10 steps to change healthcare delivery and save money

A new report walks healthcare leaders through the necessary steps to change the way they deliver healthcare by improving outcomes and saving money without cutting fees to providers or benefits to patients.

The Center for Healthcare Quality & Payment Reform's new guide, Making the Business Case for Payment and Delivery Reform, identifies 10 steps that industry leaders can take to redesign healthcare and payment systems to improve quality and efficiency, while saving billions of dollars by avoiding unnecessary tests, procedures, emergency room visits and hospitalizations.

The report--funded by the Robert Wood Johnson Foundation--recommends 10 steps, as well as a hypothetical example of a business case for a physician practice initiative to improve care for patients with chronic disease and reduce avoidable emergency room visits and hospitalizations.

The steps include:

  1. Define the planned change in care and the expected results. Consider the patient population, types of patient care changes, which payers and purchasers the changes will involve, the expected timeframe and any transition costs.

  2. Estimate how the type and volume of services will change. Consider whether the changes will provide a service that isn't currently paid for, whether the changes will provide more or less of a service than is currently paid for and whether providing the current service in a different way changes its costs.

  3. Determine how payments and revenue will change under the current payment system. For this step, assume that only the current payment system in place. Then separately determine the payments/revenue for each provider organization and purchaser/payer.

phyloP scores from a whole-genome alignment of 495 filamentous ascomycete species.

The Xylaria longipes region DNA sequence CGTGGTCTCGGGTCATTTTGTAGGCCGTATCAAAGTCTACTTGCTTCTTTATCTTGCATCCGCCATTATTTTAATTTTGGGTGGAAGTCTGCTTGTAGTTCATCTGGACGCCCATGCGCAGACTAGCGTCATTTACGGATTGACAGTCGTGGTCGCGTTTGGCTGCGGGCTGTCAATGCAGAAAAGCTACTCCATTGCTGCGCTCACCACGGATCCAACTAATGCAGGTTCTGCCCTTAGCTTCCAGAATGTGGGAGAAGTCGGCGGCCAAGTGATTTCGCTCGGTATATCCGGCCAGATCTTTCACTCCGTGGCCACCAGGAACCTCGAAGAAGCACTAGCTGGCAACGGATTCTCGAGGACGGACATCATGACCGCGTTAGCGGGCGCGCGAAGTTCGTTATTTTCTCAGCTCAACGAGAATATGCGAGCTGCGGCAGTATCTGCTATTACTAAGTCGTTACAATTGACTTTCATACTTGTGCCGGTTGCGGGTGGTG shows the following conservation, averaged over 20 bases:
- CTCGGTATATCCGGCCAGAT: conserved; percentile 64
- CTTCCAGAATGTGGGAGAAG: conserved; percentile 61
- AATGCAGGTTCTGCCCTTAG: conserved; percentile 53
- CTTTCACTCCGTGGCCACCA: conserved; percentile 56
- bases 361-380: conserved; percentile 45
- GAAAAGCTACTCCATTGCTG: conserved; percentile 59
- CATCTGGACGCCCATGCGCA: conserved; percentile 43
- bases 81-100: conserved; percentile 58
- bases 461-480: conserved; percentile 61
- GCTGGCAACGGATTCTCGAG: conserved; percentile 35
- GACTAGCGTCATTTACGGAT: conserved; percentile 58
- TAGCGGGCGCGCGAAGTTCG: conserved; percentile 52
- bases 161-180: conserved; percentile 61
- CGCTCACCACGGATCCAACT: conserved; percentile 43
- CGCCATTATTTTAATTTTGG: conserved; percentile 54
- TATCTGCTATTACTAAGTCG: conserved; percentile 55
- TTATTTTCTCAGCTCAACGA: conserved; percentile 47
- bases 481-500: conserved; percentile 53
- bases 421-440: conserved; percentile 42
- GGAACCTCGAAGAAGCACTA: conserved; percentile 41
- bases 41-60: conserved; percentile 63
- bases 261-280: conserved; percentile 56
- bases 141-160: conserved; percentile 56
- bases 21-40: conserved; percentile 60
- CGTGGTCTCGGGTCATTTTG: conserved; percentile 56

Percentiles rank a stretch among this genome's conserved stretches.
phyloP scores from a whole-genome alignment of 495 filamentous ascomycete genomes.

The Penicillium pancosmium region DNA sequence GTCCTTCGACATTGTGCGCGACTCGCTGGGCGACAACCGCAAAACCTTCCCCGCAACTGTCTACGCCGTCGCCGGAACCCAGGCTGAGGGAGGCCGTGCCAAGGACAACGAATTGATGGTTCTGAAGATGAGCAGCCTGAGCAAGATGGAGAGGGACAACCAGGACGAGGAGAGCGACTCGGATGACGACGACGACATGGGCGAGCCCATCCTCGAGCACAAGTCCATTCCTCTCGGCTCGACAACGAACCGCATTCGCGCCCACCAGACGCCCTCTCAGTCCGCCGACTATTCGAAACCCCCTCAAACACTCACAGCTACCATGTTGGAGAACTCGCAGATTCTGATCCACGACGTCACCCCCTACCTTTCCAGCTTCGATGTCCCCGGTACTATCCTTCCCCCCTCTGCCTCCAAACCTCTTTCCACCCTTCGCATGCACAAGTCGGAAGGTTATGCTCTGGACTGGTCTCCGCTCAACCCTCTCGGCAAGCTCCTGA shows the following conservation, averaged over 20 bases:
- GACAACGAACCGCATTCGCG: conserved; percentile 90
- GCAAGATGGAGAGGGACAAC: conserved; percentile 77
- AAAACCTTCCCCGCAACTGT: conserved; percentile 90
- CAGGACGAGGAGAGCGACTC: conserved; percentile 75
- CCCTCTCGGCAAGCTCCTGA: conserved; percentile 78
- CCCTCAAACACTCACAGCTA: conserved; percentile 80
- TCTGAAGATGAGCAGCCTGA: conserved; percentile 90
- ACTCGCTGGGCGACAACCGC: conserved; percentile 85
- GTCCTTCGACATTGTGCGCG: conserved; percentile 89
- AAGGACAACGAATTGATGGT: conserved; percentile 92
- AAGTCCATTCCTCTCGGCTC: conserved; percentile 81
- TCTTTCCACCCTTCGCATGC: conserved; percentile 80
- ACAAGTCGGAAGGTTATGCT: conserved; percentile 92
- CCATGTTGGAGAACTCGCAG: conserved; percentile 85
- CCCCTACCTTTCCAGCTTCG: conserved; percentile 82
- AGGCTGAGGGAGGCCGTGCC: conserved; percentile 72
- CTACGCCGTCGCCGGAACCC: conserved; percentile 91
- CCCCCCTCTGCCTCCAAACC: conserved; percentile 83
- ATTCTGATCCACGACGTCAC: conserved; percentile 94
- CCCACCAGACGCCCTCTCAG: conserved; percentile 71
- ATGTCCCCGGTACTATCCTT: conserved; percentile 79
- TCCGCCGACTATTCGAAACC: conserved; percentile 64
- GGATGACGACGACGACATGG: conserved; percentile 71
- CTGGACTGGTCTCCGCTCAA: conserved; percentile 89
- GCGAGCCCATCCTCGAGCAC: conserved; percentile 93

4. Determine how the costs of services will change. Use a cost model to identify the fixed costs, semi-variable costs associated with the service and how they will change based on the number of patients served or the number of services delivered.

  5. Calculate the changes in operating margins for providers. Based on the previous steps, determine whether the plan will provide equal or better operating margins, lower the positive operating margins or will mean negative operating margins.

  6. Calculate the changes in payment that providers need. If the operating margin is lower or negative under the proposed change in care, you must then determine what type of payment change is necessary to restore the margin.

  7. Determine whether a business case exists for both purchasers and providers. Consider whether the plan results in no payment changes, whether it lowers total spending or whether it would increase spending but achieve better outcomes.

  8. Refine the changes in care to improve the business case. If necessary, improve the business case by eliminating unnecessary or low-value components of the proposed sets of services, reducing the cost of delivering the proposed services or targeting the services to a different patient population.

  9. Analyze the impacts of deviations from planned care and expected outcomes. Consider the impact on services, outcomes and payments, and whether there is a potential harm scenario that indicates a change is necessary.

  10. Design a payment model to pay adequately for desired services, desired outcomes, and controls variation and risk. Make sure a payment plan provides adequate payment so the provider has the flexibility and ability to deliver the planned services, offers accountability to successfully achieve the intended outcomes, as well as protects the provider against inappropriate financial risk.

To learn more:
- here's the report (.pdf)

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